I was going to do a whole post on grandpas, so I began observing them and taking pictures.  I think a collective Nobel prize should be given to Chinese grandfathers.  They are magnificent and seem to have limitless time and patient.  I have redefined my idea of adoration by observing them--so so touching.

Give this guy a year or so and he'll become what is known as a "Little Emperor"--all that the name implies.  That's why I like to catch them in their still innocent stage.  When they hit 8 or 9, they morph into...well, you can imagine.

 "Hey, Mad.  Wanna join me later for some mahjong?"

Unlike the dogs in our neighborhood who still avoid us, the kids have warmed.  We always stop and say "Hello".  In fact, Shou Shi (the daughter of one of my favorite Chinese friends who teaches English at UESTC)  shown below apparently thinks we ARE helloes!!  "Hello is going inside!" she says to her mother in Chinese.

 Chinese kiddoes wear these fancy arm protectors.  They are inexpensive and sold everywhere.  Grownups wear them too over their coats.  The closest I could come to a reason why was just to save the wear and tear on coat cuffs--or something.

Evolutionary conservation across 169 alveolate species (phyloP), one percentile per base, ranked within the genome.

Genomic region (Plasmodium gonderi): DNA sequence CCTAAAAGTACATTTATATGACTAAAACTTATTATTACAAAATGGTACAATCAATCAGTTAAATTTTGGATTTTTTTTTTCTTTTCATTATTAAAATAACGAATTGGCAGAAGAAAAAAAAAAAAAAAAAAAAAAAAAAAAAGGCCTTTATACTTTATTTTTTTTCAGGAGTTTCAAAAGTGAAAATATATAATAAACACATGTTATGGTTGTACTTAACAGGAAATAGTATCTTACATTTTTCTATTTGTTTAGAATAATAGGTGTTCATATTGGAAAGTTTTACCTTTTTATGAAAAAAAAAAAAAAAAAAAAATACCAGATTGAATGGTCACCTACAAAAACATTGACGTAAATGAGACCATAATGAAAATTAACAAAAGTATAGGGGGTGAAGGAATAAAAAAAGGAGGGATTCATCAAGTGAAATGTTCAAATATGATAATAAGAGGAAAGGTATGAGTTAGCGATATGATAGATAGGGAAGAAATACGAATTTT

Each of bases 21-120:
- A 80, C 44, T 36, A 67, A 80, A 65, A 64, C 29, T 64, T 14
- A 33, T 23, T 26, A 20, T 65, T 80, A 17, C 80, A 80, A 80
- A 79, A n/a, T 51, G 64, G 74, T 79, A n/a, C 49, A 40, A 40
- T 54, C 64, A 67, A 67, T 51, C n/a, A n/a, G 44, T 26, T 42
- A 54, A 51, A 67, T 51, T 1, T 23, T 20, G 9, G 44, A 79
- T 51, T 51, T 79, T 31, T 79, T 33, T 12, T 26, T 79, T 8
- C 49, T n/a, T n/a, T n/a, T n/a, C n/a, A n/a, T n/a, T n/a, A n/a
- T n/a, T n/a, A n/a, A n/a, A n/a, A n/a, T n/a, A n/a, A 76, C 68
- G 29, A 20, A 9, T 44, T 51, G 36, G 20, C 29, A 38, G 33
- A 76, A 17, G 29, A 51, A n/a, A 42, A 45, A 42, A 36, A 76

Couldn't you just gobble her up????

 I'm planning a last minute kidnapping of this little friend.  She isn't rambunctious.  I just see her sitting quietly all Ferdinand-like on a step taking it all in.

Tao Tao--part of the neighborhood "gang".  She challenges my smiler skills, but she is so cute.  These neighborhood kids don't "premier" until three months.  Then you'll see  proud grandpas and grandmas out showing them around.  We ooh and ahh, and everybody is a winner!  Baby love has no language barriers!

 I caught her pre-bubble.